Response to DataCamp's 20190404 Community Post

This is the letter I sent out to my data science organization about the news that came out of DataCamp this week.


Dear DatASci,

I write to ask you for your input in developing a group response to these recent events.

Overnight on Thursday, April 4, DataCamp released a statement in their official blog that you can find here: To summarize, in October of 2017, an executive at the company sexually harassed an employee at a company social event. The employee reported the event a few months later, which means that the official statement finally appeared about a full year later. Furthermore, DataCamp only released that statement after a unified complaint from over 100 instructors.

At this moment, I wish to personally condemn the perpetrator and the leadership at DataCamp over their actions and mismanagement of their company culture.

It is simple to state that I do not condone the behavior of that employee and the peers. However, it is difficult to reconcile the event with my relationship with the DataCamp company itself. The educational material has allowed me to increase my status at my own workplace, and I have subsequently and frequently recommended DataCamp to those who also wished to improve their technical skills. During the Spring semester and Summer session of 2018, I led efforts to connect our DatASci club and graduate students with the online courses offered by DataCamp.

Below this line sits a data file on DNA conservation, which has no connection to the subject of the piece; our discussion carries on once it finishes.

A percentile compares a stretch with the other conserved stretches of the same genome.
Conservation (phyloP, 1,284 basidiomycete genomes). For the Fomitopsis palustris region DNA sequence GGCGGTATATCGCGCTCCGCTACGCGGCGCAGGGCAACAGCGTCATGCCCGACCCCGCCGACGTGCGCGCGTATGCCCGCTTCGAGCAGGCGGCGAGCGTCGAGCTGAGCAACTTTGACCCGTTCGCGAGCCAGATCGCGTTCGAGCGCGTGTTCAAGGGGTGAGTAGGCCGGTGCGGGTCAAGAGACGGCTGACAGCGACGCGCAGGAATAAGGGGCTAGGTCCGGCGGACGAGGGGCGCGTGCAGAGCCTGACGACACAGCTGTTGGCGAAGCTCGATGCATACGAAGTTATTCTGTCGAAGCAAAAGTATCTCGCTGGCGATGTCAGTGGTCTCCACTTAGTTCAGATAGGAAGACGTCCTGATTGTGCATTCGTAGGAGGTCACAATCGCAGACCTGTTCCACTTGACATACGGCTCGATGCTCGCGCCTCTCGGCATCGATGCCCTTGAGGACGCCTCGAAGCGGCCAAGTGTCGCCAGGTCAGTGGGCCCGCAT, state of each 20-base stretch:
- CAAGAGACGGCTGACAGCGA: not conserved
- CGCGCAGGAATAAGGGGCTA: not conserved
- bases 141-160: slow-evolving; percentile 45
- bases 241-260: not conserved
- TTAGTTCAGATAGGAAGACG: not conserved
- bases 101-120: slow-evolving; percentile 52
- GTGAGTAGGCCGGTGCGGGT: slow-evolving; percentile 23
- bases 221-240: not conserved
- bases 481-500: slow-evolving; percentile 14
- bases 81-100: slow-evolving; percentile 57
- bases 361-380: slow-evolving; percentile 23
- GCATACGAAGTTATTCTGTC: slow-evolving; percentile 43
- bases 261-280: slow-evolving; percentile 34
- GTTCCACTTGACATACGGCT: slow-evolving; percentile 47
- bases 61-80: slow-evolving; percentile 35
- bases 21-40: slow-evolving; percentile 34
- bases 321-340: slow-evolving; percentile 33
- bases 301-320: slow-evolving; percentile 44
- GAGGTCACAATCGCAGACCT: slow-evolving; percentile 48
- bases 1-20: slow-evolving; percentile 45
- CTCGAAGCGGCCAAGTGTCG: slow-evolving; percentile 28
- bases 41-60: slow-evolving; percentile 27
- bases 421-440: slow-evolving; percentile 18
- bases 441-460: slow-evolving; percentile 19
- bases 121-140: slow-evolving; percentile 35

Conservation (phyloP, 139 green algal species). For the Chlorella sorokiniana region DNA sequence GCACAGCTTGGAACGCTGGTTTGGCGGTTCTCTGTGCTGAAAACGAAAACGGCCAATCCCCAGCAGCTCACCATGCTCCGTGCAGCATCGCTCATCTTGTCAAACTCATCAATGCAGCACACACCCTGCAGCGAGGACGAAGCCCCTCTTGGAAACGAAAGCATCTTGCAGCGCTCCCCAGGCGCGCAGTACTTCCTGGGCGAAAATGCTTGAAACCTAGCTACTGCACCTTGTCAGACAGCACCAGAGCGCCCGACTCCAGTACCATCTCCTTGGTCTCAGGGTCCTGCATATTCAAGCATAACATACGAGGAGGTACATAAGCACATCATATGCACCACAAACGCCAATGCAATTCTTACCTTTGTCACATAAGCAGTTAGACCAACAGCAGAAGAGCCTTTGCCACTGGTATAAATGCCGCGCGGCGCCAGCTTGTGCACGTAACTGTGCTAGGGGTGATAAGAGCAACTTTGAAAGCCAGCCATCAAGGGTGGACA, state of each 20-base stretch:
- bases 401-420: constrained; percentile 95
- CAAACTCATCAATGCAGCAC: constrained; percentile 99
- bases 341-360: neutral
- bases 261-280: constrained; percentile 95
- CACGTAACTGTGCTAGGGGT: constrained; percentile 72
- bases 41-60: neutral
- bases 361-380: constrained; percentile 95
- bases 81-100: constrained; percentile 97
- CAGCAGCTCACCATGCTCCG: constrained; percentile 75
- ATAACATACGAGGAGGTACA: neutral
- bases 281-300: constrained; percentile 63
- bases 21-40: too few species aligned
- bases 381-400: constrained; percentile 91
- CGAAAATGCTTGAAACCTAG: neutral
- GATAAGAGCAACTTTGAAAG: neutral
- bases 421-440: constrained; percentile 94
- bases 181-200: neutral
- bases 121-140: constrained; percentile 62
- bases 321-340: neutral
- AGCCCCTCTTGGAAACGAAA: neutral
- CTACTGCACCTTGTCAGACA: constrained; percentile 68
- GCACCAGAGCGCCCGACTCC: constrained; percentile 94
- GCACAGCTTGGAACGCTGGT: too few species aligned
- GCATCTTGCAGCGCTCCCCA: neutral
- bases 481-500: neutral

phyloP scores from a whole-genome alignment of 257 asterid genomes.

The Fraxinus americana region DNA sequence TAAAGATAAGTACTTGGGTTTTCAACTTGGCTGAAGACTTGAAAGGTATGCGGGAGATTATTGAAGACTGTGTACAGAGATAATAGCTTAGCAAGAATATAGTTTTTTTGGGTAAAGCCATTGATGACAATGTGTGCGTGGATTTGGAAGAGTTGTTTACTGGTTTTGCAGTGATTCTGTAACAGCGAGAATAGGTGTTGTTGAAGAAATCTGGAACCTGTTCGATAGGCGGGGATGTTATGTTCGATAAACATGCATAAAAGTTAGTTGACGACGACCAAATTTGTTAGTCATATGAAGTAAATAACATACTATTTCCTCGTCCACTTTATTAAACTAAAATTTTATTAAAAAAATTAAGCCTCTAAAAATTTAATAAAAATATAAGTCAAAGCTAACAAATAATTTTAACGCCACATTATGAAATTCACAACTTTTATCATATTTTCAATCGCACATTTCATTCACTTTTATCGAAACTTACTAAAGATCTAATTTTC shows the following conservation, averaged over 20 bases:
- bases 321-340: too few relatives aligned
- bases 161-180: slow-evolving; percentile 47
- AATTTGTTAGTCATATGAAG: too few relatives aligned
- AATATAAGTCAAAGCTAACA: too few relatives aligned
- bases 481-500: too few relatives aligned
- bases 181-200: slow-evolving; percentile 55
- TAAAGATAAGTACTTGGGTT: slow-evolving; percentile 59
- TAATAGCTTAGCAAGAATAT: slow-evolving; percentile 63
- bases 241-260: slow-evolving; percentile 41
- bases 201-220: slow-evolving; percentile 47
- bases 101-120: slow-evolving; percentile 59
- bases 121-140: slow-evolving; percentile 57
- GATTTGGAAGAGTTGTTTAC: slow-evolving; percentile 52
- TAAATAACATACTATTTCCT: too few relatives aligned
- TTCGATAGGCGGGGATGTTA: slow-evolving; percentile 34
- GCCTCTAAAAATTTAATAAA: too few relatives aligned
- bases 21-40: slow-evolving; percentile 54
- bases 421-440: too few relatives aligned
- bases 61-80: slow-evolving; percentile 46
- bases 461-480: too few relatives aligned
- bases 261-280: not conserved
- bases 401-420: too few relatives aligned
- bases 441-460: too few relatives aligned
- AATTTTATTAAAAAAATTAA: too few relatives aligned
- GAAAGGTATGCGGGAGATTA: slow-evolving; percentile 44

In addition to coordinating the use of the education product, I have met several wonderful DataCamp employees and instructors at conferences—all while being unaware of negligent events happening in the background. I might have even met the perpetrator too.

This news coming out of DataCamp is quite antithetical to the culture of the data science community. Just the day before in the Twitter space, we were praising the data science community on being diverse, inclusive, and very genial to programmers of all skill levels. Unfortunately, the actions made by DataCamp is a step backward and will leave a scar. We can do better.

The views here presented in this letter are my own and do not reflect the opinion or stances of my colleagues at UC Merced for the simple reason that this letter is the dissemination of the news to my peers in the DatASci graduate student organization and my coworkers at UC Merced. If we need to solidify a view of the DataCamp business and our relationship with this education partner and the values of vendors, I will welcome future conversation about these matters.

Sincerely, Derek Sollberger Continuing Lecturer at UC Merced